skip to main content
caption: Ice cream at Molly Moon's in Wallingford.
Enlarge Icon
Ice cream at Molly Moon's in Wallingford.

Post-CHOP, one business grapples with racial equity

How to run an ethical company in the midst of an uprising. A chat with mayor Jenny Durkan. And an electrifying look at the stars.

Individual segments are available in our podcast stream or at

Molly Moon's and racial equity

Molly Moon Neitzel is the founder and CEO of Molly Moon’s ice cream. Her Capitol Hill store landed in the news after a sign in the window clarified the no firearms policy also applied to the police. As the uprising for Black lives throws a spotlight onto corporate policy, what does it mean to be an ethical company in terms of labor practices and transparency?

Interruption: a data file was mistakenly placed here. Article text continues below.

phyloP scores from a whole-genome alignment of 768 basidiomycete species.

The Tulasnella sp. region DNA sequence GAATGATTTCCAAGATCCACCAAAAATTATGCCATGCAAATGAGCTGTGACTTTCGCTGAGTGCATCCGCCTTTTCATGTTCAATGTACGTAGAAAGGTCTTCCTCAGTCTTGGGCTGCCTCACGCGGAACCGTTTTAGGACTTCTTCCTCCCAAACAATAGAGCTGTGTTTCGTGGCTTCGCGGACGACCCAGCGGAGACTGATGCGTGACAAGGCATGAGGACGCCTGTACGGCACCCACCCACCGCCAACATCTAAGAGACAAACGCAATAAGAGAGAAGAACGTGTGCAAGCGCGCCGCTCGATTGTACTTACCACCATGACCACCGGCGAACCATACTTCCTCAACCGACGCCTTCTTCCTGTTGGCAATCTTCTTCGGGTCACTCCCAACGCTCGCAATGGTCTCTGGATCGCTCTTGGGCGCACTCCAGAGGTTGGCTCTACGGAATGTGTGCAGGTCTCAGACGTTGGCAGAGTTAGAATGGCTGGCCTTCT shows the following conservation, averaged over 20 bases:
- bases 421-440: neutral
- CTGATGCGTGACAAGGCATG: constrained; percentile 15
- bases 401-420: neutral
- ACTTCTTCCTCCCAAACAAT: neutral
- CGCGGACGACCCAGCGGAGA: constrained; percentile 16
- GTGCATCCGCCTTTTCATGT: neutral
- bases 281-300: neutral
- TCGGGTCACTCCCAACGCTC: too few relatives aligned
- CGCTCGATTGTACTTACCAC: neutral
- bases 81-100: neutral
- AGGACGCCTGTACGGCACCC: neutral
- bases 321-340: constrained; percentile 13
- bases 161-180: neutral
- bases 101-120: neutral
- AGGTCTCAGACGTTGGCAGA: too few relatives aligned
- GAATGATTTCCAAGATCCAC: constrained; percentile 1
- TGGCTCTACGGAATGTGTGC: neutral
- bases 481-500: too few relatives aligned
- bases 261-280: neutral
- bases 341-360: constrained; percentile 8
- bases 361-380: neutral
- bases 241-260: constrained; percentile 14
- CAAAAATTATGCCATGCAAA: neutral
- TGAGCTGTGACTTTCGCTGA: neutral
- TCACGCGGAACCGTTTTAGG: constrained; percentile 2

Mayor Jenny Durkan 7.30

City and state coffers aren’t the only ones suffering under this pandemic – the US suffered a 33% drop in GDP last quarter, the largest in recorded history. How does that show up in Seattle? And does the city’s response to protests for Black lives stand up to scrutiny? We asked Mayor Jenny Durkan, who joins us and takes your calls every week.

Emily Levesque, The Last Stargazers

When Emily Levesque was a little girl, she would lie in her backyard looking up at the stars. She grew up to be an astronomy rockstar, and her new book tells some of the most adventurous, notorious stories in her field. It's called The Last Stargazers: The Enduring Story of Astronomy's Vanishing Explorers.